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How to Customize the Microsoft Terminal

Microsoft recently released a brand new terminal application aptly named Microsoft Terminal. Written from the ground-up, this modern terminal boasts a large number of features intended to appeal to system administrators of both Windows and Linux systems alike. What are some of the features?

  • Multiple Tabs
  • Split Panes
  • Transparency
  • Full Unicode Support
  • Background Image Support
  • Color Schemes

With an emphasis on heavy customization and ease of use, the new Microsoft Terminal makes it easy to connect and administrator local systems, remote systems, and even WSL (Windows Subsystem for Linux).

Getting Microsoft Terminal

The easiest way to install Microsoft Terminal is through the Microsoft Store, which also will automatically download the latest releases as well. The source repository also has each new release available as an .msixbundle.

If you are installing Microsoft Terminal manually, then make sure to install the Desktop Bridge VC++ v14 Redistributable Package. This is not necessary if using the Microsoft Store method of installation.

Configuration Options

There are many ways to configure Microsoft Terminal to fit your needs. Each release has refined or expanded upon the available customization options. Microsoft Terminal uses a settings.json file encoded, as expected, in the JSON format. The default location is:


The easiest way to modify this file is to open Microsoft Terminal and choose Settings.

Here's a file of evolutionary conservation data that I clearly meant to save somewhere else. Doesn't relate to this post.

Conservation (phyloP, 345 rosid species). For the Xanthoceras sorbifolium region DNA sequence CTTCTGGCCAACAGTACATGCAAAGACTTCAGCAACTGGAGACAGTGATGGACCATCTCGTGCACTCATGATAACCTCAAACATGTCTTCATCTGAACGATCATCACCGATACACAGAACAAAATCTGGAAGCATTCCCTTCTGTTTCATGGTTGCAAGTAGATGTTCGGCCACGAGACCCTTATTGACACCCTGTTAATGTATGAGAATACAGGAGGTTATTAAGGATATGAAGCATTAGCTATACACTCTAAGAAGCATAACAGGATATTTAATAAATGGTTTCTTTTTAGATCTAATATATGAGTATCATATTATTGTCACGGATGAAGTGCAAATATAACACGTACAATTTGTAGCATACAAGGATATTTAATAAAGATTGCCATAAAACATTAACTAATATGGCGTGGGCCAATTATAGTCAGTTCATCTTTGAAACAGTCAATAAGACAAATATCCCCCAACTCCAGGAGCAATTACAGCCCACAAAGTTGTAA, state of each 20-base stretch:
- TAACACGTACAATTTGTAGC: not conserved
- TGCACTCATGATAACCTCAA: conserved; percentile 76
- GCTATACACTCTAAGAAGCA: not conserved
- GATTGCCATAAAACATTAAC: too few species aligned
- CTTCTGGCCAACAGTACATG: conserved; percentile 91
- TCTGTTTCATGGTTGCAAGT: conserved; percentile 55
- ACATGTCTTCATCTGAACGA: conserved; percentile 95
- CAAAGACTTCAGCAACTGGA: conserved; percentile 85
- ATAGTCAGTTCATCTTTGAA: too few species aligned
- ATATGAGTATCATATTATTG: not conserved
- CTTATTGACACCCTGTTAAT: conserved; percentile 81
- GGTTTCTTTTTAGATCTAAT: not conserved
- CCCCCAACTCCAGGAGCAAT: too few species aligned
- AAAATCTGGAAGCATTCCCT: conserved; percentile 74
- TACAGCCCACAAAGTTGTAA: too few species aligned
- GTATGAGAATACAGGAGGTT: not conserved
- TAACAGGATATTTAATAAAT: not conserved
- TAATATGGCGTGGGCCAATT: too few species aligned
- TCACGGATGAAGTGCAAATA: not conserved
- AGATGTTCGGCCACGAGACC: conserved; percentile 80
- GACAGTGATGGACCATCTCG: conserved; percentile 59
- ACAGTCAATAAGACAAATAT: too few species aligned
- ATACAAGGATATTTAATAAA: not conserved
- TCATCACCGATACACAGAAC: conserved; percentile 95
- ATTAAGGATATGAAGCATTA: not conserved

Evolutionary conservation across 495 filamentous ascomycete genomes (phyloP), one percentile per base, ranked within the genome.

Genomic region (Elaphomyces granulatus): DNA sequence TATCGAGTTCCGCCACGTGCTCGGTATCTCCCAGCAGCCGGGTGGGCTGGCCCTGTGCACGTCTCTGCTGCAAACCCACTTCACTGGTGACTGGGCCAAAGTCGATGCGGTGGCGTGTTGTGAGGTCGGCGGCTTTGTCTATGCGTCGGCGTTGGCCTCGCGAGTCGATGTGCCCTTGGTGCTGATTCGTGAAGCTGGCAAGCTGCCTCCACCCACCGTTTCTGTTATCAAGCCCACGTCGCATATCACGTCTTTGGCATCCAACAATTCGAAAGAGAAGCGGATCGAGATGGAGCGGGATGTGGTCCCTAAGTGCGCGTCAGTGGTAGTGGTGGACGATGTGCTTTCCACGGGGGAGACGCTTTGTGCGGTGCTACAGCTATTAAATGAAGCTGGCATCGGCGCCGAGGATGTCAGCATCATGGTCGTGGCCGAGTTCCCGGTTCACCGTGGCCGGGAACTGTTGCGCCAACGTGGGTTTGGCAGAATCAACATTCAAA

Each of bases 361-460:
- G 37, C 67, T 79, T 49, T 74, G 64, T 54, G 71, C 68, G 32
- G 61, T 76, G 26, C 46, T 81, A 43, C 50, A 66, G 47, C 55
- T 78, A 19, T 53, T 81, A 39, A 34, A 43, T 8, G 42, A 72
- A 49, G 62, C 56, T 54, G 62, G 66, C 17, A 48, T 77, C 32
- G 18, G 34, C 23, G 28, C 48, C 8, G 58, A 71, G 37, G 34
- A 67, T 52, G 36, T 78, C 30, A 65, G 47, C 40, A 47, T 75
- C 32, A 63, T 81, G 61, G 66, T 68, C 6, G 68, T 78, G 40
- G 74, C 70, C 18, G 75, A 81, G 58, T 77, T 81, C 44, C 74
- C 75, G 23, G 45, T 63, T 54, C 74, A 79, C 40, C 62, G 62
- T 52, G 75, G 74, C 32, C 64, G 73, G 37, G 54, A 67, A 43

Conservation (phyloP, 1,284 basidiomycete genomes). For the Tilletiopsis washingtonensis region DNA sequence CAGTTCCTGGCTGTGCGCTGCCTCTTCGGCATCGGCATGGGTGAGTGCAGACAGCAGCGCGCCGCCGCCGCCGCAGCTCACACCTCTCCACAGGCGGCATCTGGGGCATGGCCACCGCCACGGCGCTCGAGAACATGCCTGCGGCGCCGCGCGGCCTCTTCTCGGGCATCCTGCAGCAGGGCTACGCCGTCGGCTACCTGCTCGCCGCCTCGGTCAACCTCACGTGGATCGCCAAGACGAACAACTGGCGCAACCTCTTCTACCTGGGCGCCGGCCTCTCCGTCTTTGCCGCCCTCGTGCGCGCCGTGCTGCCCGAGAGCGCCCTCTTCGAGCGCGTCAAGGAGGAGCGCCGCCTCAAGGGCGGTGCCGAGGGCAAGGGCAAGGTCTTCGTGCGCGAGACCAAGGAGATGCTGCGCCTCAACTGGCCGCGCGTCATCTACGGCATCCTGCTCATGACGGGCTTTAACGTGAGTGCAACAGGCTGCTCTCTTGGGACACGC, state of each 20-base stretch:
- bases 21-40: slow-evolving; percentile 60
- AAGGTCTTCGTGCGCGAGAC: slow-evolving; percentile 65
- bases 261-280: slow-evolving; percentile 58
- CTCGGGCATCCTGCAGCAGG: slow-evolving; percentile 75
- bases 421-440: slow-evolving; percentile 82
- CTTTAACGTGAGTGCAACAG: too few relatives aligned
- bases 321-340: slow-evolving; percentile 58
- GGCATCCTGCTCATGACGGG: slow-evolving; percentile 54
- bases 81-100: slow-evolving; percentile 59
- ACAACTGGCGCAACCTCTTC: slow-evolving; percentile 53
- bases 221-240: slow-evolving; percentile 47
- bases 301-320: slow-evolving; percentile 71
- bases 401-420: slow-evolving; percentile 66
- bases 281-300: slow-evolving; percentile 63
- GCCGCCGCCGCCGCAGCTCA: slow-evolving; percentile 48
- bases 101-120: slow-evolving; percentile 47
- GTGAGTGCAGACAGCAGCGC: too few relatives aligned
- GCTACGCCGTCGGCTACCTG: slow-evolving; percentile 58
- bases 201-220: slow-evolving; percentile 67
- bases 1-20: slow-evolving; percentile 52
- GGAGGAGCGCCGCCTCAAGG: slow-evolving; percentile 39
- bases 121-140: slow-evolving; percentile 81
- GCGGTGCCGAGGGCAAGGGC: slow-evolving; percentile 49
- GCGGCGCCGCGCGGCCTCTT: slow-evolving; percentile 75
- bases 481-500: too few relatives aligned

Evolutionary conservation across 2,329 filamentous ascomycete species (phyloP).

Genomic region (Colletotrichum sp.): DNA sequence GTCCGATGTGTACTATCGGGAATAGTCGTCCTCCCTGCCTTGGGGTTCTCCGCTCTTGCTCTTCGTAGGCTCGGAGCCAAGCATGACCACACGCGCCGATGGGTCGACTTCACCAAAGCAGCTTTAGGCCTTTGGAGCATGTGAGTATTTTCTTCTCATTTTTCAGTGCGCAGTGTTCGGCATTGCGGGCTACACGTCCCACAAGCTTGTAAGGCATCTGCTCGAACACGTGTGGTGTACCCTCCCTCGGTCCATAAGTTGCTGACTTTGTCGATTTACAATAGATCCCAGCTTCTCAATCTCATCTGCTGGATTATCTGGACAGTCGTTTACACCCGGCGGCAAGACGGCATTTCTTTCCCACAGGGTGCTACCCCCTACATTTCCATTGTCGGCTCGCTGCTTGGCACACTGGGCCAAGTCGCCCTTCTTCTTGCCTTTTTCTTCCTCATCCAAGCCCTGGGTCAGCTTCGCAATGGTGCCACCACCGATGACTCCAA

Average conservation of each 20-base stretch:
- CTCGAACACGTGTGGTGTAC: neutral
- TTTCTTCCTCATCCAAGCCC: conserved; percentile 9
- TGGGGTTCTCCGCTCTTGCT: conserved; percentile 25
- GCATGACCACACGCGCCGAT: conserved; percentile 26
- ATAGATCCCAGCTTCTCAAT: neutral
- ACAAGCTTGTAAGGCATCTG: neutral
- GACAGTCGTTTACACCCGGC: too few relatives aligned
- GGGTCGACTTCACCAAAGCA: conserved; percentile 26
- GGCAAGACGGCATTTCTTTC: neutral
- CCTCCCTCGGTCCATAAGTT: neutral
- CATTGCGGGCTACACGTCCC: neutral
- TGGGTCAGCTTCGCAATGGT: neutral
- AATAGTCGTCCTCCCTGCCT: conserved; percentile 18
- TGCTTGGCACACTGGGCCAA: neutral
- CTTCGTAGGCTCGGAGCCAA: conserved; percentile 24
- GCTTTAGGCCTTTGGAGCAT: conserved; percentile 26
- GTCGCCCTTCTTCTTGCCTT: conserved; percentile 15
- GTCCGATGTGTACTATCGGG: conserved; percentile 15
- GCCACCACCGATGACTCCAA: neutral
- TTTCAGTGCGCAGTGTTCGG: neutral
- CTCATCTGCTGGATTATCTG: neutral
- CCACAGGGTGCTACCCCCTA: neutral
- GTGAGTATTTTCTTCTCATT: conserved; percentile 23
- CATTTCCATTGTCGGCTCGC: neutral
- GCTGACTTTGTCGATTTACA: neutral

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Once the settings.json file has been opened, there are four sections to be aware of:

  1. Global Settings
  2. Profile Settings
  3. Color Schemes
  4. Key Bindings

Below we will explore each section and how they can be customized.

Global Settings

These settings apply to the entire Microsoft Terminal and any profile that is being run. The available types of commands are:

  • Default Profile – The default profile to load upon Microsoft Terminal startup.
  • Disable Dynamic Profiles – By default, Microsoft Terminal will automatically create profiles for use that match installed features on your system and this setting when disabled would mean that these profiles are not automatically created. This is useful if you want to specifically define the profiles to show.
  • Dark/Light Theme – Whether to show the dark or light window theme for Microsoft Terminal.
  • Tab Settings – There are a number of options, such as, Always Show Tabs, Tab Width Mode, or Hide Close All Tabs Popup.
  • Launch Settings – Again, there are a number of settings here as well, such as, Launch Size, Launch Position, Columns on First Launch, and Rows on First Launch.
  • Title Bar Settings – Only two settings are here which are, Show/Hide the Title Bar and Set the Title Bar Text.
  • Selection Settings – A handful of settings such as Copy after selection is made, Copy Formatting, and Word Delimiters make it easy to make selection work efficiently.
  • Scroll Speed – The only setting here is rowsToScroll which is the number of rows to scroll at one time with the mouse scrollwheel.